# Probability Theory

## Independence, Interchangeability, Martingales

Part of the Springer Texts in Statistics book series (STS)

Part of the Springer Texts in Statistics book series (STS)

Apart from new examples and exercises, some simplifications of proofs, minor improvements, and correction of typographical errors, the principal change from the first edition is the addition of section 9.5, dealing with the central limit theorem for martingales and more general stochastic arrays. vii Preface to the First Edition Probability theory is a branch of mathematics dealing with chance phenomena and has clearly discernible links with the real world. The origins of the sub ject, generally attributed to investigations by the renowned French mathe matician Fermat of problems posed by a gambling contemporary to Pascal, have been pushed back a century earlier to the Italian mathematicians Cardano and Tartaglia about 1570 (Ore, 1953). Results as significant as the Bernoulli weak law of large numbers appeared as early as 1713, although its counterpart, the Borel strong law oflarge numbers, did not emerge until 1909. Central limit theorems and conditional probabilities were already being investigated in the eighteenth century, but the first serious attempts to grapple with the logical foundations of probability seem to be Keynes (1921), von Mises (1928; 1931), and Kolmogorov (1933).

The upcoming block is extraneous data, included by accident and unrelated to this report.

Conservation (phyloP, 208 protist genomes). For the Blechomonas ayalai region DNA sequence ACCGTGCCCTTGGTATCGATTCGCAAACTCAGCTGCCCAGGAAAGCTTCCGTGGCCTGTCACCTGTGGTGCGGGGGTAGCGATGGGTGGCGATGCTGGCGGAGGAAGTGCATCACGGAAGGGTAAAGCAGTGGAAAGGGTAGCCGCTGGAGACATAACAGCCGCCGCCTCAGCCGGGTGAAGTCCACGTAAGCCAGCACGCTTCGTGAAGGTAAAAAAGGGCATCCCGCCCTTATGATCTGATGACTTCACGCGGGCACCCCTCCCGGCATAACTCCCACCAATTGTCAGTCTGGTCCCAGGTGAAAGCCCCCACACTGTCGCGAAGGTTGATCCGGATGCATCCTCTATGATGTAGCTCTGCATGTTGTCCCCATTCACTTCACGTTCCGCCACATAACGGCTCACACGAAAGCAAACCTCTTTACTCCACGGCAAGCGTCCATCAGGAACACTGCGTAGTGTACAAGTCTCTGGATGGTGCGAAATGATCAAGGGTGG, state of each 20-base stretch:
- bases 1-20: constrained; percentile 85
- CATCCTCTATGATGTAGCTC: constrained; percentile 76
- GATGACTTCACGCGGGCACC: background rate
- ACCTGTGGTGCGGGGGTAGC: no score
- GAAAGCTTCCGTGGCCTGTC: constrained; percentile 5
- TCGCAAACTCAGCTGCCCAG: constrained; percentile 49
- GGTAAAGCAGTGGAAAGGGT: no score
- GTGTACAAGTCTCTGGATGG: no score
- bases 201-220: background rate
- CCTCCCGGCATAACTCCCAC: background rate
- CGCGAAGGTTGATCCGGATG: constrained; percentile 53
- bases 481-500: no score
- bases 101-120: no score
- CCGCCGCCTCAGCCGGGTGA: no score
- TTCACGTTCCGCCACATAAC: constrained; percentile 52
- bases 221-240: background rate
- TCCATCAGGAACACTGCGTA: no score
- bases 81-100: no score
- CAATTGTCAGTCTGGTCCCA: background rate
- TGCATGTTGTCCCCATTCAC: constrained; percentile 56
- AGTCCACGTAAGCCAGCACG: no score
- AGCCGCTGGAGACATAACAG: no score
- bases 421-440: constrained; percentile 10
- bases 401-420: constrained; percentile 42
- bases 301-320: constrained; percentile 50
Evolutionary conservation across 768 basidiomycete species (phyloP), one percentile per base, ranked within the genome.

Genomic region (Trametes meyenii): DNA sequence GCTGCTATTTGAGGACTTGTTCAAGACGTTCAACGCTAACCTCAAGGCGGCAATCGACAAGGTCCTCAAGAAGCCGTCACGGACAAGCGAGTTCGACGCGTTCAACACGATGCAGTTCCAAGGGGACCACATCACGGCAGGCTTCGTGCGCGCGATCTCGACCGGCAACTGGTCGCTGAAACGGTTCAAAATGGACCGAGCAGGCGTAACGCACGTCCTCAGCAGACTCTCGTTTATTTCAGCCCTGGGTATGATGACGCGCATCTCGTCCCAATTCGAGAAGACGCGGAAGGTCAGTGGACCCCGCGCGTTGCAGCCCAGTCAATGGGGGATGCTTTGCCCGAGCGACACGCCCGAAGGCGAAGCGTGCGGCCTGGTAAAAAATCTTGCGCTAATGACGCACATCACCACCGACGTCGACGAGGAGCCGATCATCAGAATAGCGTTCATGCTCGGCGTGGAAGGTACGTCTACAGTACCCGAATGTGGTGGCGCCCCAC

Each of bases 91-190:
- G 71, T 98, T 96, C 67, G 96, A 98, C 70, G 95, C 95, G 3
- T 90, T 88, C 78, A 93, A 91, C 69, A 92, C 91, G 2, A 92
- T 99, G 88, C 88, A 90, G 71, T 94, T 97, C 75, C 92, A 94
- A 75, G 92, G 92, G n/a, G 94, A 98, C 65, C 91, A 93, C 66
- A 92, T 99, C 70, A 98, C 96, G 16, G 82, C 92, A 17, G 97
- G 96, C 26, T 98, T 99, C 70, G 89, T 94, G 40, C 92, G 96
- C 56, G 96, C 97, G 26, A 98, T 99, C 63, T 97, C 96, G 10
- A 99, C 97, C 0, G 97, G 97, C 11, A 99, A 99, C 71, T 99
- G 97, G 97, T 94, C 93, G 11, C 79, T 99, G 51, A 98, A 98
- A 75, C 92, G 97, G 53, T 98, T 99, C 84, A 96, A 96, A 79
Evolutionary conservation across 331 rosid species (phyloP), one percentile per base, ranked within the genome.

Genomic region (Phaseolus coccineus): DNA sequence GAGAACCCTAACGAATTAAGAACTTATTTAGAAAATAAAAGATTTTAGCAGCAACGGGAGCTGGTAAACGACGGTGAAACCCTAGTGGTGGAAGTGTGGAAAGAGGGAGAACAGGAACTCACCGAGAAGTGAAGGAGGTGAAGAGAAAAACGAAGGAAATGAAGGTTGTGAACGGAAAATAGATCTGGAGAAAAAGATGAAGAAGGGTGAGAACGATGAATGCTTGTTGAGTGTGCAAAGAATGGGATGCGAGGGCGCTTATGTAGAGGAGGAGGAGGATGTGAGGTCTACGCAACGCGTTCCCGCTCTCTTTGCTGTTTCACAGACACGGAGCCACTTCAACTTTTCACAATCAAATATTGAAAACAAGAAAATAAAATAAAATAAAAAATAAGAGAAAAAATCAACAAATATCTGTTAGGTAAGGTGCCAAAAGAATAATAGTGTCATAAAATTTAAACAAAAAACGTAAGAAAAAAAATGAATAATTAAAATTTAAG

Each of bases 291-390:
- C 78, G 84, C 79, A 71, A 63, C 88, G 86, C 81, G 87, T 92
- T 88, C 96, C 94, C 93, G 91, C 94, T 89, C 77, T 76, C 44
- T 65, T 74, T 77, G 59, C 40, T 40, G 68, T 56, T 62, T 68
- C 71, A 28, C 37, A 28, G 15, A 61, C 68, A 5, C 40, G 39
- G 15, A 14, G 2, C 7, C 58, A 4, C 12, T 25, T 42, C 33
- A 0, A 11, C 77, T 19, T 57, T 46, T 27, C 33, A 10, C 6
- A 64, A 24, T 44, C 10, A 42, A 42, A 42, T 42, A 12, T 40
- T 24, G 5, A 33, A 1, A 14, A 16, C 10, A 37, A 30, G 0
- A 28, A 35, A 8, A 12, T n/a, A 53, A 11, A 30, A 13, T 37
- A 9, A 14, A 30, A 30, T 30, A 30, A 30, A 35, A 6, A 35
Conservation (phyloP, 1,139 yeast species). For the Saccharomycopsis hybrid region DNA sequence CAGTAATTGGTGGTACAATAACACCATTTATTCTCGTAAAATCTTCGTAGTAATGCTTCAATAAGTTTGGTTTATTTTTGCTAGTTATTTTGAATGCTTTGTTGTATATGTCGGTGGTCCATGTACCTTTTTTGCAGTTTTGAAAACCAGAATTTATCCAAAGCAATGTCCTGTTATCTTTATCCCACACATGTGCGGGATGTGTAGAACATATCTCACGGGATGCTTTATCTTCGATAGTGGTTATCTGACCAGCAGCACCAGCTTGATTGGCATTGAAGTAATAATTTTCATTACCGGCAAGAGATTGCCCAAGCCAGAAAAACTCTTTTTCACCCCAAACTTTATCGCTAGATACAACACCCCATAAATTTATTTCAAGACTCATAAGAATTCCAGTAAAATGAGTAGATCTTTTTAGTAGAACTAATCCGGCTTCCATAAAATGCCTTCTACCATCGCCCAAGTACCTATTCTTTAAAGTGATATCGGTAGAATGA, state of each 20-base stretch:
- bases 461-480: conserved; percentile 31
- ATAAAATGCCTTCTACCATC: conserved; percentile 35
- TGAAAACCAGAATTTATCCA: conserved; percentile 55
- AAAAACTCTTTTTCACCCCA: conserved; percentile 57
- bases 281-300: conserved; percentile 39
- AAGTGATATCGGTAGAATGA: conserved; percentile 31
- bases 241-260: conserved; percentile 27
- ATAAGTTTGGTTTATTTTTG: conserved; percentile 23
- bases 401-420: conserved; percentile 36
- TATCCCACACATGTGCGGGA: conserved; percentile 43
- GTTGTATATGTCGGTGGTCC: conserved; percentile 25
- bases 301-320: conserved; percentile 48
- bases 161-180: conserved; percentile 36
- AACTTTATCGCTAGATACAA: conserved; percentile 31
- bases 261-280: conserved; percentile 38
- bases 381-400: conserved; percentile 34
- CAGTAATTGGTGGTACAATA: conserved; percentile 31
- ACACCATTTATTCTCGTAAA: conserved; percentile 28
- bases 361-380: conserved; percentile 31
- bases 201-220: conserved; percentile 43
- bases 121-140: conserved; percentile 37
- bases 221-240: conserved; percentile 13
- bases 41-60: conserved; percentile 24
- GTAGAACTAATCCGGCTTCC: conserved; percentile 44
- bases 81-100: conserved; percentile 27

Martingal Martingale Maxima Probability theory Random variable conditional probability law of the iterated logarithm measure theory probability space product measure random walk renewal theory uniform integrability

- DOI https://doi.org/10.1007/978-1-4684-0504-0
- Copyright Information Springer-Verlag New York 1988
- Publisher Name Springer, New York, NY
- eBook Packages Springer Book Archive
- Print ISBN 978-1-4684-0506-4
- Online ISBN 978-1-4684-0504-0
- Series Print ISSN 1431-875X
- About this book